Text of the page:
The EX adds automatic headlights with LED daytime running lights, a sunroof, foglights, a retractable cargo cover, keyless entry and ignition, an eight-way power driver seat (with two-way power lumbar), heated front seats, a blind spot monitoring system with a camera that shows your passenger-side blind spot (Honda's LaneWatch), a 7-inch touchscreen with HondaLink smartphone app integration, dynamic guidelines for the rearview camera and a six-speaker sound system with an extra USB port.
The EX-L adds roof rails, heated side mirrors, an auto-dimming rearview mirror, a leather-wrapped steering wheel, dual-zone automatic climate control, leather upholstery, satellite radio and a seven-speaker sound system.
The Touring tacks on 18-inch wheels, projector beam headlights, a power liftgate, adaptive cruise control, lane keeping assist, a forward collision mitigation system with automatic braking, a lane departure warning system, driver seat memory settings, a navigation system and HD radio.
The navigation system (with HD radio) is optional on the EX-L trim, but there are otherwise no factory options on any CR-V.
While 185 hp seems like a healthy amount from a four-cylinder engine, most of that power doesn't arrive until high up in the rev range. You'll need to wring it out for highway passing. Overall, the Honda CR-V's engine power is adequate, but many other competitors, including the Santa Fe Sport and Escape, offer more powerful optional engine upgrades that provide quicker and less stressed acceleration.
On the upside, the CR-V boasts impressive fuel economy, and one reason is the now-mandatory CVT. Some CVTs can seem odd in the way they change and adjust the engine's rpm compared to traditional automatics, but to Honda's credit, the CR-V's CVT doesn't draw attention to itself in normal driving. Indeed, it's so unobtrusive that you tend to forget it's there, which is why we consider it one of the better CVTs in any vehicle. We will note, however, that in Edmunds.com consumer reviews, many consumers have complained about distracting vibrations in their 2015 CR-Vs, and that was the first year for the CVT. It's something you'll want to pay attention to if you're test-driving a current CR-V.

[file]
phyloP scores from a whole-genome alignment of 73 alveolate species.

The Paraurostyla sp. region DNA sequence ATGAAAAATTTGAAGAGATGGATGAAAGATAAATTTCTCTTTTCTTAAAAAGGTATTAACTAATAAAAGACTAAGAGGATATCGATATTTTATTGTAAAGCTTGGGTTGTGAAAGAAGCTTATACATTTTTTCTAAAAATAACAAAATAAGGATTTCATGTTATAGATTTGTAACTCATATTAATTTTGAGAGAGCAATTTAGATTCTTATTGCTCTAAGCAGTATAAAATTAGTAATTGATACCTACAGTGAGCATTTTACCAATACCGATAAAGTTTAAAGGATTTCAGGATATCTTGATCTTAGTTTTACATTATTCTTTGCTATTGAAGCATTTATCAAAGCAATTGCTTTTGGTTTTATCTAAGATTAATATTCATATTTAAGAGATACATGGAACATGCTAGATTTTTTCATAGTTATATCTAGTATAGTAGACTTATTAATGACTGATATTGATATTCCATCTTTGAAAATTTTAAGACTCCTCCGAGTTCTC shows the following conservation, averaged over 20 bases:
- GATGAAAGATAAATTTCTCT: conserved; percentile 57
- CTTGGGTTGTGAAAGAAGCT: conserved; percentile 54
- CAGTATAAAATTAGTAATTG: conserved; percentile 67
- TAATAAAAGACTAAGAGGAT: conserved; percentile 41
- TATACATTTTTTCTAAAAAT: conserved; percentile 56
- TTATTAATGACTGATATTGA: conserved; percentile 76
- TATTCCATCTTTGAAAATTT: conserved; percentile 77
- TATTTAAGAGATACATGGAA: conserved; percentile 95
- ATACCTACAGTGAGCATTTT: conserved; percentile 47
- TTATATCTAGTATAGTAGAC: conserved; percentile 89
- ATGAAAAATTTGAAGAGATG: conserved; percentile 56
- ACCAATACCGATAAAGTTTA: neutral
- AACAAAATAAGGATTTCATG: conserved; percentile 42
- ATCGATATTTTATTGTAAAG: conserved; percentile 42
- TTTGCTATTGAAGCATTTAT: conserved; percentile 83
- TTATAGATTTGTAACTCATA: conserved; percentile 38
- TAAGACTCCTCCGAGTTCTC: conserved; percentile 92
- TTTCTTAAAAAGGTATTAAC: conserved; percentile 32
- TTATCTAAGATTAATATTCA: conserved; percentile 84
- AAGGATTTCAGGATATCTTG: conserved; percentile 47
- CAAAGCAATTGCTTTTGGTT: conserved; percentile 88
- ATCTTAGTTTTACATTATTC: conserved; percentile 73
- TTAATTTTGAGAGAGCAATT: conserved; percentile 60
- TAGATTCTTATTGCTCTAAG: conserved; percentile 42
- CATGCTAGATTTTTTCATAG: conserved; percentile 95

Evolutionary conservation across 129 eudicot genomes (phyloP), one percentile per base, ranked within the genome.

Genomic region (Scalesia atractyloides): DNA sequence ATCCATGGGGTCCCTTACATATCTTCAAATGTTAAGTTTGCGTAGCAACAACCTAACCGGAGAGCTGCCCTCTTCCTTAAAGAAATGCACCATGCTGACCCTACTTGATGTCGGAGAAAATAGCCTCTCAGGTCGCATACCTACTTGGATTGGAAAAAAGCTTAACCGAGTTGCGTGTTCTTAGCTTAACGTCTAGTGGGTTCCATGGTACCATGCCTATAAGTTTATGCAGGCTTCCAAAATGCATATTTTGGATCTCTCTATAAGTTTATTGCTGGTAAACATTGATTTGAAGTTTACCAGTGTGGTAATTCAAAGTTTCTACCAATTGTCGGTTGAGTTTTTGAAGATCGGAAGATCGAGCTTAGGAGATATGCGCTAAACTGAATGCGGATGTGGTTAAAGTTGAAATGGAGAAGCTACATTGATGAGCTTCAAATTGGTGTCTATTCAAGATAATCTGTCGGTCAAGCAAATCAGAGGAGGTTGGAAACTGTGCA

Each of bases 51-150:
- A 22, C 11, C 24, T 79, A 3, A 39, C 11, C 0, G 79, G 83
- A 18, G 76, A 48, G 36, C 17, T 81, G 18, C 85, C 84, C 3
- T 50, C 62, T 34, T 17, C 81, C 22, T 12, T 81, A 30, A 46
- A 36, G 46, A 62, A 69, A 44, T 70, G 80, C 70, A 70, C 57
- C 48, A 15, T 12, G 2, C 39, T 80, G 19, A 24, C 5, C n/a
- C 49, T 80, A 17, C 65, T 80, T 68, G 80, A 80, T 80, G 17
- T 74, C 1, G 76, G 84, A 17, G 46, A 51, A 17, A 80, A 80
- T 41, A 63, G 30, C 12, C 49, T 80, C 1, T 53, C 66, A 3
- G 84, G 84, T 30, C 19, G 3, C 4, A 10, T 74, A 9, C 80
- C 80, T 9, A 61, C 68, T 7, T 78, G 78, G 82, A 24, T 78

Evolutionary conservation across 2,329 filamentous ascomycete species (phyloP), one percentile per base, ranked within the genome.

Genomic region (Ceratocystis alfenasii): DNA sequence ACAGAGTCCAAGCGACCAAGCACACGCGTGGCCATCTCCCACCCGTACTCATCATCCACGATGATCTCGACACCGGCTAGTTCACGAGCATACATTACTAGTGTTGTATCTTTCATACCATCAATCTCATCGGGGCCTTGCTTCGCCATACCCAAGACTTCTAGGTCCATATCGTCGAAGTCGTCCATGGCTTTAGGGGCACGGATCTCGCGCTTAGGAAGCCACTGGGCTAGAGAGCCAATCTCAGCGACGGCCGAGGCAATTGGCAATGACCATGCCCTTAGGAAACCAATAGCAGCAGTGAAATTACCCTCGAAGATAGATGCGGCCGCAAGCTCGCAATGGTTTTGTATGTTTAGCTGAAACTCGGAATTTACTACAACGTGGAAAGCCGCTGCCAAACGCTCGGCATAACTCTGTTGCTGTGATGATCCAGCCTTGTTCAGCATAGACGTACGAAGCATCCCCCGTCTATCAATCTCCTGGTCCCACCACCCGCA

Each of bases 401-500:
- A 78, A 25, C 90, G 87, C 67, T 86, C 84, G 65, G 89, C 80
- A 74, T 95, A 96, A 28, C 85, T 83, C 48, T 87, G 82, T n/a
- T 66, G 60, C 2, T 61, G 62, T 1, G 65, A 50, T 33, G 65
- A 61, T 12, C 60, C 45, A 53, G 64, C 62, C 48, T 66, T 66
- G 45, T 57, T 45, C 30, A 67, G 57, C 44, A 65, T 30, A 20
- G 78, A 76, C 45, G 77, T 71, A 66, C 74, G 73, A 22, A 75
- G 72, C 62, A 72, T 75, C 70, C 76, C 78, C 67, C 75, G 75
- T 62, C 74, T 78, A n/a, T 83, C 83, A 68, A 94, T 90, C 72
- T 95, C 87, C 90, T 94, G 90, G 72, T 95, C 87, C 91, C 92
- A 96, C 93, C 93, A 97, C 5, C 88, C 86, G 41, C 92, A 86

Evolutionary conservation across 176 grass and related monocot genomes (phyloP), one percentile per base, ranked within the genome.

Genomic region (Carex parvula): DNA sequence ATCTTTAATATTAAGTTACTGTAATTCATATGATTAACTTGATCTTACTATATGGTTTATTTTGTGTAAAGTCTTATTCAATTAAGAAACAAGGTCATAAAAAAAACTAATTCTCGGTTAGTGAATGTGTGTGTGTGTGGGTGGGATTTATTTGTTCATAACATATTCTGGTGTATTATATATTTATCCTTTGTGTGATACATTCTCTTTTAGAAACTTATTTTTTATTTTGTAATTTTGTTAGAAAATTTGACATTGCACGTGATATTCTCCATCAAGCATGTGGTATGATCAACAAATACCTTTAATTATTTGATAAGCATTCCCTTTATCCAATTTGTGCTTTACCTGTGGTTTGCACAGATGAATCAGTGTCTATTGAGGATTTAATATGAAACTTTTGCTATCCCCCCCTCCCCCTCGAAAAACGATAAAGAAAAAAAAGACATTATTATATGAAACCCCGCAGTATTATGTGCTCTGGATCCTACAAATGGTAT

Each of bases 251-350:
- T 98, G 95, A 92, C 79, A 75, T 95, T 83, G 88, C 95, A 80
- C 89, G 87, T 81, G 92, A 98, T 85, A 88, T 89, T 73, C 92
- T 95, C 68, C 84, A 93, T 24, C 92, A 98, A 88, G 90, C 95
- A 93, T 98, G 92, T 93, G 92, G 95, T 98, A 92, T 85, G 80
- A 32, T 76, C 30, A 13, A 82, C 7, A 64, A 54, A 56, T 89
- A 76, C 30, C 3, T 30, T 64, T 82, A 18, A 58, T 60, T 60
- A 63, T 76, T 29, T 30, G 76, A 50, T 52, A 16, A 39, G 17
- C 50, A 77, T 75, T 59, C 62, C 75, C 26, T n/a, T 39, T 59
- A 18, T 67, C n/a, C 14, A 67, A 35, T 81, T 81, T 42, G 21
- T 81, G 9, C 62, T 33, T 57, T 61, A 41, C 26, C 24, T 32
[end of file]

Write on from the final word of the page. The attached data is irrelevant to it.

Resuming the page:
In terms of handling, the 2016 Honda CR-V feels secure when going around turns, but numb steering feedback and plenty of body roll when cornering prevent it from stimulating much driver excitement. The CR-V does have a very smooth ride, though, and the suspension soaks up many of the bumps along the way. It's also one of the quietest small crossovers available with regard to road and wind noise.
Every 2016 Honda CR-V comes with a 2.4-liter four-cylinder engine rated at 185 horsepower and 181 pound-feet of torque. A continuously variable transmission (CVT) is the only available transmission. Buyers can choose between front- and all-wheel drive on all trims.
The EPA's estimated fuel economy on 2016 CR-Vs with front-wheel drive is 29 mpg combined (26 city\/33 highway), a superb showing for this segment. The all-wheel-drive CR-V, at 27 mpg combined (25 city\/31 highway), is right behind.
In Edmunds track testing, an all-wheel-drive CR-V accelerated from zero to 60 mph in 8.8 seconds, which is a bit quicker than average.